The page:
Nanomechanical Testing

iTF - Intrinsic Thin Film Mechanical Property Solution

Substrate effect-free thin film measurements

Film Thickness Independent Modulus Characterization

iTF is Bruker’s new analytical software package that provides the most versatile solution to thin film systems. From hard on soft to soft on hard, from 2nm to 2mm, iTF generates accurate intrinsic thin film modulus within minutes. iTF is based on a patented elastic-plastic contact model developed by a research group from Harvard University and optimized for the wide range of Hysitron’s nanomechanical instruments. Since commercialization, iTF has been widely used in microelectronic, automobile, aerospace, and coating industries.

Substrate effect free thin film measurements.

Accurately Account for the Substrate Effect

Traditional nanoindentation analysis utilizes the initial unloading segment to represent a pure elastic response. However, when the instrument probes onto a thin film system, the elastic response is a the material’s response comprised of that much deeper than the actual contact. Using the traditional nanoindentation analysis will result in a deviation from the thin film mechanical response. This substrate effect makes it difficult to understand the film’s own mechanical properties using nanoindentation. iTF calls for pressure distribution with layer material structure in mind, and numerically calculates the intrinsic film modulus. Thus no more substrate effect in nanoindentation analysis, no matter how deep you go.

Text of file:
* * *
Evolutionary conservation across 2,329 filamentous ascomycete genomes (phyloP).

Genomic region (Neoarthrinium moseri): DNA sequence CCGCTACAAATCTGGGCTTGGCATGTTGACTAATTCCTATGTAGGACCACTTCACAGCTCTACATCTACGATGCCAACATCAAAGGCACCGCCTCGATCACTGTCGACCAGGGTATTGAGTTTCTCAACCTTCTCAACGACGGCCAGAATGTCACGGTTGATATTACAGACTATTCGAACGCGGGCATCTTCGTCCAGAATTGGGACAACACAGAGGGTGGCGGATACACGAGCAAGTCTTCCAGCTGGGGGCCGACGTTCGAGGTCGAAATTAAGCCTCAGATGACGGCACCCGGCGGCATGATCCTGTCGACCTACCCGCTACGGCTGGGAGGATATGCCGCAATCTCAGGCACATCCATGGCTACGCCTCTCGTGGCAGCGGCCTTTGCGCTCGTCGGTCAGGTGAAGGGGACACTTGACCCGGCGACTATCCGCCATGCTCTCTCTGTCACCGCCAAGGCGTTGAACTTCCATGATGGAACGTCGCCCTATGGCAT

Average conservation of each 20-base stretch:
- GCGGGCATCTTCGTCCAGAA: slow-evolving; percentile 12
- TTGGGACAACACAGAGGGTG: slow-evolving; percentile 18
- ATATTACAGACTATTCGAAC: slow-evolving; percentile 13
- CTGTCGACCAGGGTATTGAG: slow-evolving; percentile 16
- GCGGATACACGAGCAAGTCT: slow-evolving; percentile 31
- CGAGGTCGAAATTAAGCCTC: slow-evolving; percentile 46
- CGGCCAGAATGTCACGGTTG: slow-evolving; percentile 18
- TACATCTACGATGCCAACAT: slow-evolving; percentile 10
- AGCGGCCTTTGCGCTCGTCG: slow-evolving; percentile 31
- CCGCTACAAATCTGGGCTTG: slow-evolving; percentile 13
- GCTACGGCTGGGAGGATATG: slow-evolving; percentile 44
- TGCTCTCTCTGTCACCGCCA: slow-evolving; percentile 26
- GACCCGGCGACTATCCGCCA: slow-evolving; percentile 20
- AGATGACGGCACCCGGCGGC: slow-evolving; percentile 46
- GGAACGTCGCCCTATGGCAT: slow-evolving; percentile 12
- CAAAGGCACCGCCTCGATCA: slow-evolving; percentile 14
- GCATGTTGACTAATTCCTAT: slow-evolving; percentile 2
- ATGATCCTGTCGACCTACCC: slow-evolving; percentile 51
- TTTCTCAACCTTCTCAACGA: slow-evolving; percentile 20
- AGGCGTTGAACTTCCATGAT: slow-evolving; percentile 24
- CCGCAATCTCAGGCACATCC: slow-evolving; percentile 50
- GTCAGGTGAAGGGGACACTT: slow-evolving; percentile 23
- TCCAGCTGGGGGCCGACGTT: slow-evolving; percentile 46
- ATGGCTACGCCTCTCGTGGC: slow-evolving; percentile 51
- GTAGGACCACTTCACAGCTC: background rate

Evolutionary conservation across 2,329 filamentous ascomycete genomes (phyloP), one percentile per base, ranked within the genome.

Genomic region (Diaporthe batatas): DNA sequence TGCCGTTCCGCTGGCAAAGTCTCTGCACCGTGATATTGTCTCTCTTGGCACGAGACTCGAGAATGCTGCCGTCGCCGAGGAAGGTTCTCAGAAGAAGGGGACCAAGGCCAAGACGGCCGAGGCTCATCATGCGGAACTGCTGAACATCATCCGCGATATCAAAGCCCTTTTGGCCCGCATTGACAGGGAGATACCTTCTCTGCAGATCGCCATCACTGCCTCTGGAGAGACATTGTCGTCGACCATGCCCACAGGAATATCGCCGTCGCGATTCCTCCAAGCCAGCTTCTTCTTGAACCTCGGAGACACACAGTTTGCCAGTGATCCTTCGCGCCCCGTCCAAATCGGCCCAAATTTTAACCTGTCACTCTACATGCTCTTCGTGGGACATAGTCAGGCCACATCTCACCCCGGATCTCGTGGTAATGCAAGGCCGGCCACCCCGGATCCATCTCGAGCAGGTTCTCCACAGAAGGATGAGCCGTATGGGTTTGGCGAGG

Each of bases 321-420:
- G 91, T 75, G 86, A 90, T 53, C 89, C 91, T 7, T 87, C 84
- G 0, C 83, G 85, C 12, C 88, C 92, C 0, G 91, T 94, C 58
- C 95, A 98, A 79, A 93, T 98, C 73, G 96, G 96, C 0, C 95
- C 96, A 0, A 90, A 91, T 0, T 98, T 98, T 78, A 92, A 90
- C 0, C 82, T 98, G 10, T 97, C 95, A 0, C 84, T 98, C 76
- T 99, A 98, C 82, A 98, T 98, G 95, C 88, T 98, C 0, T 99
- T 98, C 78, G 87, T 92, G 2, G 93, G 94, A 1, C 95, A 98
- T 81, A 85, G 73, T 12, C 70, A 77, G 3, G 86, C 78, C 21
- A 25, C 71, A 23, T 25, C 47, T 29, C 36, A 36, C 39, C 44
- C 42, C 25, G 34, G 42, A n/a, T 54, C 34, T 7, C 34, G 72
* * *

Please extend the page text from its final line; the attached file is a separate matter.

iTF software.

Simple Operation

Simply put the sample in, 300mm wafer or 3mm chip, perform a depth profile indentation, query the iTF software, and thin film modulus is readily available. iTF software recognizes all file formats from Hysitron nanoindenter, and capable of automating multiple sample analysis. Simple slider bar allows high speed or high accuracy analysis.

Classic Contact Mechanics Model Core

Reduced elastic modulus and hardness are plotted in terms of nanoindentation penetration depth. The interface between the film and substrate can be seen in the graph shown as the dash-dotline. The estimated film modulus analyzed by iTF analysis is marked in the shadowed area (300 GPa). The approximation of the reduced elastic modulus of the whole system is marked as the dash-line.

iTF’s core is the classic contact mechanics based on layered materials contact solutions. By reconstructing pressure distribution and boundary conditions with a variety of indent geometries, stiffness, indentation load and displacement become the fingerprint of each thin film system. Matching nanoindentation data with the large library of indentation behaviors of thin films in iTF software, intrinsic thin film modulus is easily pinpointed. The use of classical contact mechanics also enables the large range of elastic mismatch between the film and the substrate.